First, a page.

These migrant rights activists are working to heighten awareness about the multiple dimensions of the migration issue, which has been increasingly shaped by the discussion over globalization. It is in this context that the migration issue is particularly relevant and challenging, capturing the intersection of globalization, race and poverty: as globalization has proceeded, as more people have been excluded from meaningful participation in the market economy, and have been denied their economic, social and cultural rights. Indeed, international migration has become a critical feature of globalization:
The severe breakdowns of economic, political and social structures, leading environmental destruction among other ills, have made it more difficult for people to survive in their traditional communities, or countries.
Skyrocketing debt and national budget deficits have produced fiscal crises in many countries, while structural adjustment programs, imposed as a condition of international loans, have undermined social programs and supports - contributing to out-migration flows from many countries and regions (Redefining Migration in the 21st Century, by Pat Taran, Network News, Winter 2000.)
The modernization of communications and transportation has actually made it more possible for people to migrate, particularly for those needing to leave intolerable conditions.
The over 150 million people in migration every year are contributing to a "demographic shift" in countries throughout the world. At the same time, globalization's impact in migrant-receiving countries, such as in the United States or in Europe, has stirred economic uncertainties and heightened racial and anti-immigrant hostilities as predominantly white native populations seek economic security. Political pressures have brought about greater restrictions on immigration as well as on the rights of current immigrants, while immigration enforcement resources and practices have been enhanced. In turn these policies and practices have further stigmatized migrants and fueled anti-immigrant activity and institutional discrimination, particularly against those without immigration documents.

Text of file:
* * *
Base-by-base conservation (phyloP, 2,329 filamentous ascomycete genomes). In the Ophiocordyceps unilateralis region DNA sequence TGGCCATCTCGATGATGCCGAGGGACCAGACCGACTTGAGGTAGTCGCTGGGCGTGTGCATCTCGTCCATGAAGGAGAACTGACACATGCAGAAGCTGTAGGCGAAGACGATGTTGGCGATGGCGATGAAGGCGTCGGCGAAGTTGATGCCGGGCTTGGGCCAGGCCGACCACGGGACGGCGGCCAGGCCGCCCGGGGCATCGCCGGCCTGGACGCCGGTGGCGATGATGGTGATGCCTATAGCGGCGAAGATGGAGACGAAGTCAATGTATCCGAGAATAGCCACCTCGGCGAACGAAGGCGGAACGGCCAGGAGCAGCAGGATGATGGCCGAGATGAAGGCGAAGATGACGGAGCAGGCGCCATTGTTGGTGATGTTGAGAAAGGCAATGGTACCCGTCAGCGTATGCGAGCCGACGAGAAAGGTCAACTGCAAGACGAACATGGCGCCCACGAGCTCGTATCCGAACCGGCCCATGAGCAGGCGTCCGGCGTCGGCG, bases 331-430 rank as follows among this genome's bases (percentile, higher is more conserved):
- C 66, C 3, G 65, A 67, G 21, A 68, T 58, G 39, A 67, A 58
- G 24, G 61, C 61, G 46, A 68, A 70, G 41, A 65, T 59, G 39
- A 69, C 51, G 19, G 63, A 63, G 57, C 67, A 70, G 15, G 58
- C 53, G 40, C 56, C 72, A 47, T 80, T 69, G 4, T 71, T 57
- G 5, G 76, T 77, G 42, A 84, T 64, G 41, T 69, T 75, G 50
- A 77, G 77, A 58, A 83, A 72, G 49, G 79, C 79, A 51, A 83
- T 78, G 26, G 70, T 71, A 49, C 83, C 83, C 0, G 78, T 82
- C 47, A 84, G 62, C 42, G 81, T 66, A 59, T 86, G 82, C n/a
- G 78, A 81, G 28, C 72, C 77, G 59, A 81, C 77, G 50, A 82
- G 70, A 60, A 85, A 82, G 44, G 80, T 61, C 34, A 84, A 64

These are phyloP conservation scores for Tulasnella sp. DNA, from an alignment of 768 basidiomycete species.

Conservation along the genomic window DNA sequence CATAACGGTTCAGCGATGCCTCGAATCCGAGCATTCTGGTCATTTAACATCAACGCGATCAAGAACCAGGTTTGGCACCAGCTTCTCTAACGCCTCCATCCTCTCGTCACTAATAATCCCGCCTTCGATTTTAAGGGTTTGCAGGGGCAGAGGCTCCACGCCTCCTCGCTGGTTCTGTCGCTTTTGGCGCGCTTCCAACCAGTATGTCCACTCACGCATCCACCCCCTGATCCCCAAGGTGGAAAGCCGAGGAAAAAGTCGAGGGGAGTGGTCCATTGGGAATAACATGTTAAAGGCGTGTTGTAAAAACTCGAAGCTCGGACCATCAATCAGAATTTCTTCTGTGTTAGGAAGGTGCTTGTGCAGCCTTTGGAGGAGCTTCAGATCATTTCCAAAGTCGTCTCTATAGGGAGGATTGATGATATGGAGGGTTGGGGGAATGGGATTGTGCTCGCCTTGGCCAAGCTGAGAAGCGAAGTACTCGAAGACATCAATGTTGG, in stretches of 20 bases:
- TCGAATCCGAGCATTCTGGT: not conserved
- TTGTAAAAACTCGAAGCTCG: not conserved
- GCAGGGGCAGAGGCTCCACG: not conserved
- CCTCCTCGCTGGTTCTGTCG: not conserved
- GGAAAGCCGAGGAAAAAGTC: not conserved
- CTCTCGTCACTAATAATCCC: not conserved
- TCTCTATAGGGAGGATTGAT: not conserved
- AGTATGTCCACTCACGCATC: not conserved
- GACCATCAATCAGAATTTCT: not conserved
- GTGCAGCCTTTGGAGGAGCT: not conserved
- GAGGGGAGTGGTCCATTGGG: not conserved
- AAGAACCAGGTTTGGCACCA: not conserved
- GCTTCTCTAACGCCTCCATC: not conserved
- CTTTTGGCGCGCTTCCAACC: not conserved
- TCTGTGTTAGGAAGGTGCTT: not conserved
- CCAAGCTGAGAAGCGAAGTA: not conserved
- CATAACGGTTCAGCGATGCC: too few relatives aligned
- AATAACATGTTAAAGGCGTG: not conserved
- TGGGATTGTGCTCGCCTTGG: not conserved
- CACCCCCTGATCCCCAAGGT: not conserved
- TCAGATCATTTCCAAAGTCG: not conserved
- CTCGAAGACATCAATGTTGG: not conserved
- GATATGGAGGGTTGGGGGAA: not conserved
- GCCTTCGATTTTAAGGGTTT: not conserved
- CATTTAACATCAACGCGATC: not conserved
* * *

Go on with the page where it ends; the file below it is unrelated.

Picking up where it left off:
The global challenges surrounding migration are considerable:
One of every 50 people worldwide is in migration, more than twice the displaced during World War II1. The United States receives less than 2 percent of the world's migrants and refugees.2
Trafficking in people is the fastest-growing business of organized crime and "the biggest human rights violation in the world."3
Since 1990, more than 30 million women and children have been trafficked within and from Southeast Asia for prostitution and sweatshop labor in "the slavery of our time."4
Most of Europe, Japan, South Korea, the Russian Federation, and the United States face declining working-age populations and need "replacement" migrants to support their aged.5
The majority of refugees stay within their own countries or neighboring regions. Half of all Gaza Strip residents are displaced (798,400 refugees); 1 in 3 in Jordan (1,518,00); 1 in 11 in Lebanon (378,100); and 1 in 76 in Tanzania (413,000). In contrast, the ratio is 1 in 427 in the United States (638,000 refugees), 1 in 530 in the United Kingdom (112,000), 1 in 577 in Canada (53,000), and only 1 in 316,750 in Japan (400 refugees).6
Some 500,000 undocumented migrants enter the European Union each year, up to 50 percent of global traffic in immigrants--a $3 billion business for organized crime networks in Europe.7
On average, one migrant dies each day of the year crossing the militarized U.S.-Mexico border. The U.S. Border Patrol reported 366 migrant deaths in 2000 in California, Arizona, and Texas, up 57 percent from 1999 -- and the figures for the first half of 2001 have been even higher. Human rights groups have documented at least 654 border deaths since 1995.8